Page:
He, too. gave a message to mankind universal in its character. Many of our best modern ideas are in closest harmony with it. All the miseries and discontents of life are due, he taught, to selfishness. Selfishness takes three forms-one, the desire to satisfy the senses; another, the craving for immortality; and the third is the desire for prosperity, worldliness.

Before a man can become serene he must cease to live for his senses or himself. Then he merges into a greater being. Buddha in different language called men to self-forgetfulness 500 years before Christ. In some ways he was nearer to us and our needs. He was more lucid upon our individual importance in service than Christ and less ambiguous upon the question of personal immortality.

Aristotle Next. I would write the name of Aristotle, who is as cardinal in the story of the human intelligence as Christ and Buddha in the story of the human will. Aristotle began a great new thing in the world--the classifying and analysing of information. He was the father of the scientific synthesis. There had been thinkers in the world before, but he taught men to think together. He was the tutor of Alexander the Great, whose support made it possible for him to organise study on a scale and in a manner never before attempted.

At one time he had a thousand men, scattered throughout Asia and Greece, collecting material for his natural history. Political as well as natural science began with him. His students made an analysis of 153 political constitutions. Aristotle's Insistence on facts and their rigid analysis, the determination to look the truth in the face, was a vast new step in human progress.

These are three great names. I could write down 20 or 30 names. For the next three places. Plato? Mohammed? Confucius? I turn over names like Robert Owen, tie real founder of modrern Socialism. I can even weigh my pet aversion, Karl Marx, for a place. He made the world think of economic realities, even If he made it think a little askew.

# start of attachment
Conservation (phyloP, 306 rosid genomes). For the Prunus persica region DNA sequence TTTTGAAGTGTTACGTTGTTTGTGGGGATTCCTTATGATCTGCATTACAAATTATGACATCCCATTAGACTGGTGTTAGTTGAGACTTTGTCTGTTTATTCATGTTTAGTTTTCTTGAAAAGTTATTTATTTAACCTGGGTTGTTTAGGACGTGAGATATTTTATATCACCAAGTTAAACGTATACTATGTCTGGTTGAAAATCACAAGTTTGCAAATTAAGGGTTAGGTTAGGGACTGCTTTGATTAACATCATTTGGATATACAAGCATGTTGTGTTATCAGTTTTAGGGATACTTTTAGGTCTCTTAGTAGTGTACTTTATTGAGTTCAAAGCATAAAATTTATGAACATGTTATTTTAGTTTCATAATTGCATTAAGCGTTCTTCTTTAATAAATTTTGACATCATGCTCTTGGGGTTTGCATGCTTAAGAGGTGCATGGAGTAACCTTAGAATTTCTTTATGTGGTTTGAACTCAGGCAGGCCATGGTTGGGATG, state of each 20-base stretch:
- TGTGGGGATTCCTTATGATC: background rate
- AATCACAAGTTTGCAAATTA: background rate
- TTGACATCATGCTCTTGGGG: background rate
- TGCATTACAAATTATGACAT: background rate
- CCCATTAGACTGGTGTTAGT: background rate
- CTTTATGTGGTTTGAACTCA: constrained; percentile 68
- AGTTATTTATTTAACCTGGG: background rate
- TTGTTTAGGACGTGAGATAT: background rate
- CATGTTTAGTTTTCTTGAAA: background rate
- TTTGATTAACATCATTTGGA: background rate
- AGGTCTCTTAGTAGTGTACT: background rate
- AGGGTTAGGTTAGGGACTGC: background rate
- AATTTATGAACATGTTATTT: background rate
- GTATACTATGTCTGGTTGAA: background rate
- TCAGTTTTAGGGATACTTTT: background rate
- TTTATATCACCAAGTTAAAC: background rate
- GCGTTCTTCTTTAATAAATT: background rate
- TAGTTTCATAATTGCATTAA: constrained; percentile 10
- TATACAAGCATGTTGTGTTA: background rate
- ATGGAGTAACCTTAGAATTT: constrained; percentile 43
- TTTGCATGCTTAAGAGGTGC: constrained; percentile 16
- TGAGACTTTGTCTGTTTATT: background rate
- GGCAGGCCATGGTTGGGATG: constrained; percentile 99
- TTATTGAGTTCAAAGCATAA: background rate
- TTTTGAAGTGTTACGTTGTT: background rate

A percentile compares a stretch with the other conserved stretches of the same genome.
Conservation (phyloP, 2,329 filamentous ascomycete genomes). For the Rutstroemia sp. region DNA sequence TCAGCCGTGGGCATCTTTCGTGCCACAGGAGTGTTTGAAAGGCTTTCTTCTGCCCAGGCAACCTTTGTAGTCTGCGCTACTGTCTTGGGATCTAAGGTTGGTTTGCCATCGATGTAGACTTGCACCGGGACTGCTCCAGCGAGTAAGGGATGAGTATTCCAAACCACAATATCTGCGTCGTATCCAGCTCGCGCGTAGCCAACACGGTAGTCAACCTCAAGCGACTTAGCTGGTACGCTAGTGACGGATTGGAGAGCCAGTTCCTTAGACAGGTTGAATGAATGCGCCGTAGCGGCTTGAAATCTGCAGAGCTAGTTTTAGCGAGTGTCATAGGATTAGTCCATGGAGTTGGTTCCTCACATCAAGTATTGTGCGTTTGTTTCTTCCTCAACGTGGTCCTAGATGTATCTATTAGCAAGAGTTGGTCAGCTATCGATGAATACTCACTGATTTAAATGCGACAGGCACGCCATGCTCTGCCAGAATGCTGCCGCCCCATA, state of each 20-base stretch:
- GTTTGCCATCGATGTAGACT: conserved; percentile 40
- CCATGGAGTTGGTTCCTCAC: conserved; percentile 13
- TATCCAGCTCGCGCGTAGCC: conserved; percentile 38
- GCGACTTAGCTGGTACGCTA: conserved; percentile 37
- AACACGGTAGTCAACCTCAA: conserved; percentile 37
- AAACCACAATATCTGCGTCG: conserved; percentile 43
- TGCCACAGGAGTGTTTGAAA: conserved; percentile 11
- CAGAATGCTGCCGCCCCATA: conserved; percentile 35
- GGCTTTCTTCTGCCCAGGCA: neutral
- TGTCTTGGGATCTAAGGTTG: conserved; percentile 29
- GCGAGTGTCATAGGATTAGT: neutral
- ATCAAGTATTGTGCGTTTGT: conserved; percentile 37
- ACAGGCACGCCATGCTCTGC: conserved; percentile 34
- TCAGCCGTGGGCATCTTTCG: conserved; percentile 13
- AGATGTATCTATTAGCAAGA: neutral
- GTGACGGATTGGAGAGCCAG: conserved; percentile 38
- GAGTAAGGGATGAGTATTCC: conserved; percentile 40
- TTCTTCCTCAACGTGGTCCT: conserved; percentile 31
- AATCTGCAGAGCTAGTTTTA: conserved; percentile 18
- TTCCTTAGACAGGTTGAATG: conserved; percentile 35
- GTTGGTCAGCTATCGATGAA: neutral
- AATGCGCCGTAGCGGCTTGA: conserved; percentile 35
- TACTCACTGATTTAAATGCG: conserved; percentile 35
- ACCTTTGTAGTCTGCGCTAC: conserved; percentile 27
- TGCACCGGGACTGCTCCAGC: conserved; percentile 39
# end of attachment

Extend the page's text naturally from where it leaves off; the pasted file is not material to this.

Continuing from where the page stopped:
Then what of those great astronomers who broke the crystal globe in whic man's imagination had been confined and let it out into limitless space. Bacon's Predictions then in that original selection of mine. I find that my own particular weakness for Roger Bacon crept in. He voiced a passionate insistence upon the need for experiment and of collecting knowledge. He predicted more than six hundred years ago, the advent of ships and trains that could be mechanically propelled; he also prophesied flying machines. He, too, set men thinking along new, fresh lines, and left an influence that has lived for the benefit of all generations. But when I come to put him beside Christ, Buddha, and Aristotle-it won't do.

Do you want an American in the list? Lincoln, better than any other, seemed to me to embody the essential characteristics of America. He stood for equality of opportunity, for the right and the chance of the child of the humblest home to reach the higest place. His simplicity, his humour, his patience, his deep-abiding optimism, based on the conviction that right would prevail-all these seemed to typify the best that America had to give mankind. Put, against those three who are enduring symbols of brotherhood and individual divinity, of service in self forgetfulness, and of the intellectual synthesis of mankind, what was rugged Abraham Lincoln?  Do you really want an American in the list yet? America is still young.

I think I will leave it at three.

Herbert George Wells